Don't Talk To Strangers

Hear No Evil

Whose Little Girl Are You?

 
P.S. Love You Madly
by Bethany Campbell
(Harl. Super. #931, $4.50, PG-13) ISBN 0-373-70931-5
****
One of the joys of reviewing for The Romance Reader is the opportunity to read books I never would have looked at, left to my own devices, and to find writers I know I will look for in the future. P.S. Love You Madly is such a book, and Bethany Campbell is such an author. She has woven an appealing story of three women - a mother and her two daughters - and effect of their mother's romance on all three.

Olivia Ferrar has been married three times and widowed three times, the last time - after a twenty-year marriage - quite recently. Thirty-year-old Darcy Parker, the sensible daughter, is the product of her first marriage, and Emerald, a senior at the University of Texas and much less than sensible, is the child of the second. Neither of the first two marriages was happy, and the third marriage, to Gus Ferrar, was also difficult. After Gus' death, Olivia bought a vacation condo in her native Maine and left her two grown daughters to fend for themselves in Austin, Texas.

As a going-away present, Darcy bought her mother a computer so that they could correspond via email. In a classic case of "No good deed shall go unpunished," that gift comes back to haunt Darcy. Olivia accidentally sends Emerald a copy of an email to the new friend Olivia found in a chat room, and the email makes it very clear that Olivia and BanditKing have already gotten together in Maine as well as in cyberspace. Since the misdirected email also reveals that BanditKing is involved in Florida real estate and since their mother is notoriously unsophisticated about finances, Darcy reacts with alarm and Emerald with hysteria.

Before Darcy and Emerald can decide what to do next, BanditKing's son arrives on their doorstep and promptly faints at their feet. John English's family is not much happier with his new romance than is Olivia Ferrar's. His son, Sloan, has decided to investigate in person. Sloan, an executive engaged in oil exploration, has over-estimated his strength, however. He is supposed to be at home in Tulsa, recuperating from an attack of Malay fever that he picked up in Kuala Lumpur. Egged on by his alarmist aunt, he decided that he was sufficiently recovered to drive from Tulsa to Austin; he was wrong. The disease was only in remission; the exertion brought on another full-scale attack.

Almost immediately, Sloan and Darcy recognize a mutual attraction, and his illness, combined with Olivia's determination to win him over to her side, by proxy, insures that he stays in Austin long enough for a relationship to develop. In the meantime, the reactions of their families are the first crises John English and Olivia must surmount if their affair is to last.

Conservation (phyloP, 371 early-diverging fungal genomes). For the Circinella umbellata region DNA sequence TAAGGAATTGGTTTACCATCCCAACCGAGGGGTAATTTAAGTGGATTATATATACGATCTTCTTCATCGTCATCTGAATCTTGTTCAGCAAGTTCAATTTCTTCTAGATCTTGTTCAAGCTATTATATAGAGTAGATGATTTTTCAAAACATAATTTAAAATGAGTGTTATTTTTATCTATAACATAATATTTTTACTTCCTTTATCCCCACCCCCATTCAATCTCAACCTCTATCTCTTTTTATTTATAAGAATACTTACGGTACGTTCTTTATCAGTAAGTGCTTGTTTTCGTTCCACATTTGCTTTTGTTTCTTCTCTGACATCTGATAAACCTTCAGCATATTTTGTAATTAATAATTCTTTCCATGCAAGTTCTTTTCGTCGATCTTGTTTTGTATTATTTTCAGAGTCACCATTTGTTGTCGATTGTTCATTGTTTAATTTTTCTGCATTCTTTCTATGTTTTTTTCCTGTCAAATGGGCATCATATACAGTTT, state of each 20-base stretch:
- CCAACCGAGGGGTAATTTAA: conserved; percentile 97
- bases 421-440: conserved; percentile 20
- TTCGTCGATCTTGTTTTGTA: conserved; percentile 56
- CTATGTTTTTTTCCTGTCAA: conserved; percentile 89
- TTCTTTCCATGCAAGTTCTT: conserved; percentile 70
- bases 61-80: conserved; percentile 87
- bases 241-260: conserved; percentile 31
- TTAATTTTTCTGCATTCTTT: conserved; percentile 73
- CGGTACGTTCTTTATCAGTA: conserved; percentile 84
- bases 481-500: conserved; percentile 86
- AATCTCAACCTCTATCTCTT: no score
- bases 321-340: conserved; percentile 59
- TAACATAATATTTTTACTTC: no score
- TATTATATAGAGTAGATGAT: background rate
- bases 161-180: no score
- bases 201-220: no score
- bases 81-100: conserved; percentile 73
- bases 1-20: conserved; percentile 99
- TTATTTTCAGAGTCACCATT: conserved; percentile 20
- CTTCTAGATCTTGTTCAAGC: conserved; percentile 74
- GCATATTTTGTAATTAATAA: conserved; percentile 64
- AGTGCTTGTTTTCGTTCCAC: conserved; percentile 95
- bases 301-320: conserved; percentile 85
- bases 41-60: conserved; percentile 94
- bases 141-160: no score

I read fiction - and especially romance - because I am interested in people and interested in how they react to the problems they confront. The problems Campbell has conjured up for her cast of characters in P.S. Love You Much are all interpersonal and no less absorbing because of that. With the exception of Emerald, her characters have an authentic feel to them. For instance, in the best of all possible worlds, Olivia would not make the mistake of falling in love so quickly with a man she met in a chat room. We as readers have reason to believe that she has not made a mistake but Darcy's worried reaction was believable. I understood both her anxiety over her vulnerable mother and the feelings of disloyalty she felt as she acknowledged her attraction to Sloan.

On the other hand, I found both Emerald and her response to her mother's romance troubling. Even after the first shock has worn off, she continues to react to each development in her mother's romance in ways that demonstrate her emotional immaturity. Although her mother and sister worry about Emerald, in almost all cases their efforts are directed at placating her rather than getting her the help she clearly seems to need. Frankly, had I been either Darcy or Olivia, I would have responded to Emerald with more anger and more concern than either showed.

Ultimately the charming and convincing romance between Darcy and Sloan outweighed how I felt about Emerald, and I am able to recommend P.S. Love You Madly with only mild reservations. Had Emerald's character and actions been less extreme, I would probably have awarded the book five hearts; as it is, I found P.S. Love You Madly a solid four-heart read.

--Nancy J. Silberstein


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